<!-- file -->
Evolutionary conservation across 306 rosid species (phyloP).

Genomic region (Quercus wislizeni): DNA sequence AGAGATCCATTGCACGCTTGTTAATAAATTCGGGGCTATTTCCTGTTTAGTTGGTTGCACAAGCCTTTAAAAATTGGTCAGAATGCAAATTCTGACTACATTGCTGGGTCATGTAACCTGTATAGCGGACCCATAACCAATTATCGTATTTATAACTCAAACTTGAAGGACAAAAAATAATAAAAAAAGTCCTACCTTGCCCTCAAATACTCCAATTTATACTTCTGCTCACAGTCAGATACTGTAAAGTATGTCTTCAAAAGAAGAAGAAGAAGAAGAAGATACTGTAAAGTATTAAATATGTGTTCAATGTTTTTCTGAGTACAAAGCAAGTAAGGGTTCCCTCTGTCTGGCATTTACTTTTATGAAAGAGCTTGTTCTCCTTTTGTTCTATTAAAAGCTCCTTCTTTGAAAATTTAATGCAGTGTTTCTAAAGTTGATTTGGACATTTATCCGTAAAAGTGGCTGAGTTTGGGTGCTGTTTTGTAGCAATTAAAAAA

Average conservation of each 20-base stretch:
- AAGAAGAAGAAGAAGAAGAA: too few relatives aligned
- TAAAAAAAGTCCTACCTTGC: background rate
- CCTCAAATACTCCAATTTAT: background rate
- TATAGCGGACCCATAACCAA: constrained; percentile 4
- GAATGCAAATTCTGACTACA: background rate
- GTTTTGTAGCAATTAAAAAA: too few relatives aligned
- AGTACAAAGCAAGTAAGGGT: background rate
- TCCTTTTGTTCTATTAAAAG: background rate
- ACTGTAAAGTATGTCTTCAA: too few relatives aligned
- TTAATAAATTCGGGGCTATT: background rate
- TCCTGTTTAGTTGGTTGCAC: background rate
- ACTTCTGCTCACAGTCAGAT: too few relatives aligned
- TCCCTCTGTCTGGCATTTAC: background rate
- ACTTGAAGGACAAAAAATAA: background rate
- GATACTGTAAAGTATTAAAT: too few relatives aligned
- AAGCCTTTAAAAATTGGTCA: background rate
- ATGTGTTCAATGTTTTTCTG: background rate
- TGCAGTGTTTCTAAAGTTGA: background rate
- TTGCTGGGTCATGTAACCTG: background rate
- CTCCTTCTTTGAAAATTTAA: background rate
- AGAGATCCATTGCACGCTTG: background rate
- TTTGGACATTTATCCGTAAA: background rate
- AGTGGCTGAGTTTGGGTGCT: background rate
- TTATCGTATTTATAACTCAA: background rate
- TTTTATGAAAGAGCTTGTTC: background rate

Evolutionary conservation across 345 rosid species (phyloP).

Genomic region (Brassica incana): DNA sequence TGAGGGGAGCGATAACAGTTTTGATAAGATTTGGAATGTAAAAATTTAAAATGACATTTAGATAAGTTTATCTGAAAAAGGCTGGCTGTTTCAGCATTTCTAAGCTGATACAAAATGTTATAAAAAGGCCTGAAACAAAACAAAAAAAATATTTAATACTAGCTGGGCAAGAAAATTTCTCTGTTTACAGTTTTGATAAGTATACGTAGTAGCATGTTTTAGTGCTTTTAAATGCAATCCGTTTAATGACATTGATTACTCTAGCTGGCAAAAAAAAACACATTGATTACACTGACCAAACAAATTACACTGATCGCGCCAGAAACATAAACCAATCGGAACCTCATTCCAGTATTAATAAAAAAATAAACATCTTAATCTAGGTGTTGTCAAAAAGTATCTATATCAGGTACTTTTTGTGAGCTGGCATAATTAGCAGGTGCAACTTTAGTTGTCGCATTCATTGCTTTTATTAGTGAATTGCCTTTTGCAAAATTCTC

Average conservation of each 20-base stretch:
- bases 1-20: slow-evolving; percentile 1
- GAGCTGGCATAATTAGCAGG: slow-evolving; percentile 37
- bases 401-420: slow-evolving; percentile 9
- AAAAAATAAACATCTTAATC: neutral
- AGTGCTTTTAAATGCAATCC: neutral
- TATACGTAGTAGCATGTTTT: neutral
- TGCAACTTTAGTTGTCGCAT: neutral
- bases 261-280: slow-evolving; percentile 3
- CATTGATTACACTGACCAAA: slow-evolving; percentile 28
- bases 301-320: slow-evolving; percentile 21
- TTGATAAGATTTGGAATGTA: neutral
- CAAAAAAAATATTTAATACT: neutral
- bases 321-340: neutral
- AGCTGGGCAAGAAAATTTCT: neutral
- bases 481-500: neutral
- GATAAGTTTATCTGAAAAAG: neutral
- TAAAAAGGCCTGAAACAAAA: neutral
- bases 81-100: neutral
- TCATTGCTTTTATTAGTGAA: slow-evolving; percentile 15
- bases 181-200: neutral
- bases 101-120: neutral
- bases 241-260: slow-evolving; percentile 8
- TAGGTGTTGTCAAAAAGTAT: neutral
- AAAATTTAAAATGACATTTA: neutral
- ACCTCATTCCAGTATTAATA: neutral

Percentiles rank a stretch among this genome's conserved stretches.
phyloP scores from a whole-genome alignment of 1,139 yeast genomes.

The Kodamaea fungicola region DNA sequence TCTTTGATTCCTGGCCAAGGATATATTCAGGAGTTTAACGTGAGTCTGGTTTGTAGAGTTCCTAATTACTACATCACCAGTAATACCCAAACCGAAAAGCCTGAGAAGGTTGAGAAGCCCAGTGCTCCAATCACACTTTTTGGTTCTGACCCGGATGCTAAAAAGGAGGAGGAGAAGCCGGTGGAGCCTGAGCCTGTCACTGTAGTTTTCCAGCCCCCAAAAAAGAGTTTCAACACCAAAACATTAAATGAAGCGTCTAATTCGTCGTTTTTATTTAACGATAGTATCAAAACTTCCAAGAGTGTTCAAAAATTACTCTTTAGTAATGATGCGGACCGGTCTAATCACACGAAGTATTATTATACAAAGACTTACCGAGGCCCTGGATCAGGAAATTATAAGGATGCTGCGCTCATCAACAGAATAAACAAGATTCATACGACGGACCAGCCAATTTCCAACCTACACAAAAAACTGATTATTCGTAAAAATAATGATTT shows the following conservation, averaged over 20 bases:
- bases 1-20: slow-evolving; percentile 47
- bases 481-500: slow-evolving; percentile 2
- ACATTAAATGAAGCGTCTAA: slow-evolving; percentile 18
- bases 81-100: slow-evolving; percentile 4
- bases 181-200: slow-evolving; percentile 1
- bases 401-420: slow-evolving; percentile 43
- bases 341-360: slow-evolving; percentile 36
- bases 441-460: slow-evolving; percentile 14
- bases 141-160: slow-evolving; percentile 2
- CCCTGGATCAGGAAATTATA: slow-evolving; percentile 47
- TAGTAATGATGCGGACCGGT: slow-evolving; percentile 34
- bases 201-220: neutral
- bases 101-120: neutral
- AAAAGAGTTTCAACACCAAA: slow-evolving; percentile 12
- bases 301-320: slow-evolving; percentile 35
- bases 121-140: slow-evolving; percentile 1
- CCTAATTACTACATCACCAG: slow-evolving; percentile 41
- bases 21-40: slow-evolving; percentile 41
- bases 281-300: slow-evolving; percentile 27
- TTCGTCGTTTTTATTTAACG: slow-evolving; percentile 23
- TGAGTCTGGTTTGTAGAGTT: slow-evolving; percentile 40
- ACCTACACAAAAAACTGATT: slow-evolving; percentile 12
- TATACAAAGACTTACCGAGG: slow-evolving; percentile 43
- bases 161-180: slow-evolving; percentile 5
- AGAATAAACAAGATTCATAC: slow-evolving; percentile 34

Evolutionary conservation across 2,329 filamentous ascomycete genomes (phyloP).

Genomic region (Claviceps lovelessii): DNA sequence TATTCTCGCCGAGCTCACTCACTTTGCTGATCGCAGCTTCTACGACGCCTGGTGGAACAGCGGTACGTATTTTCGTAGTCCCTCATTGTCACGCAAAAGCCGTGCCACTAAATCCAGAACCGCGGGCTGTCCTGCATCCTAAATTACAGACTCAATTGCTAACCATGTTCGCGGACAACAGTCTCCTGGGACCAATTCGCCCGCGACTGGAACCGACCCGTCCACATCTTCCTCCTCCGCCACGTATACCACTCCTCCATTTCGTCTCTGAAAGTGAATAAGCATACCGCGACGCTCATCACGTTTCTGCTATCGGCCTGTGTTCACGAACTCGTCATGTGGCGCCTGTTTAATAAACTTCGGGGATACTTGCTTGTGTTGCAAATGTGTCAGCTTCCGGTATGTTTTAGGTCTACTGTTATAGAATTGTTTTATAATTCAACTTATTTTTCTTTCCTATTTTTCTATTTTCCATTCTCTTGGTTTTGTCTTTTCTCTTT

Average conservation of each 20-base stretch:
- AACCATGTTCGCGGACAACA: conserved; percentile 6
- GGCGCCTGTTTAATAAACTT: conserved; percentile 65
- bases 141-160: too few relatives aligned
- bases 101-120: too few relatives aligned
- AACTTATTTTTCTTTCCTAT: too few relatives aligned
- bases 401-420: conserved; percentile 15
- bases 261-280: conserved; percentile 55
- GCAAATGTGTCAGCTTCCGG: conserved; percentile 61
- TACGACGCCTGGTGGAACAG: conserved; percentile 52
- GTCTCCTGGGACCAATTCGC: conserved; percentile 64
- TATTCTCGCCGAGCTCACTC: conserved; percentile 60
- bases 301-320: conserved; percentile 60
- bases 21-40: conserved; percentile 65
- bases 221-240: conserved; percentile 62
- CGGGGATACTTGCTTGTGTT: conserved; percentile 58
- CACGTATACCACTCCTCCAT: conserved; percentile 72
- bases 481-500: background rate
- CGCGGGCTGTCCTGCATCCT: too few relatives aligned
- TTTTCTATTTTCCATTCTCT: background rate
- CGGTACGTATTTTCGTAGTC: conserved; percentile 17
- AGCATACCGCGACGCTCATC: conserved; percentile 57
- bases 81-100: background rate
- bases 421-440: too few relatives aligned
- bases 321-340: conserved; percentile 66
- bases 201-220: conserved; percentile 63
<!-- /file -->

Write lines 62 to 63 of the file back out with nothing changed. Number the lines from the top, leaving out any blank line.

- ACATTAAATGAAGCGTCTAA: slow-evolving; percentile 18
- bases 81-100: slow-evolving; percentile 4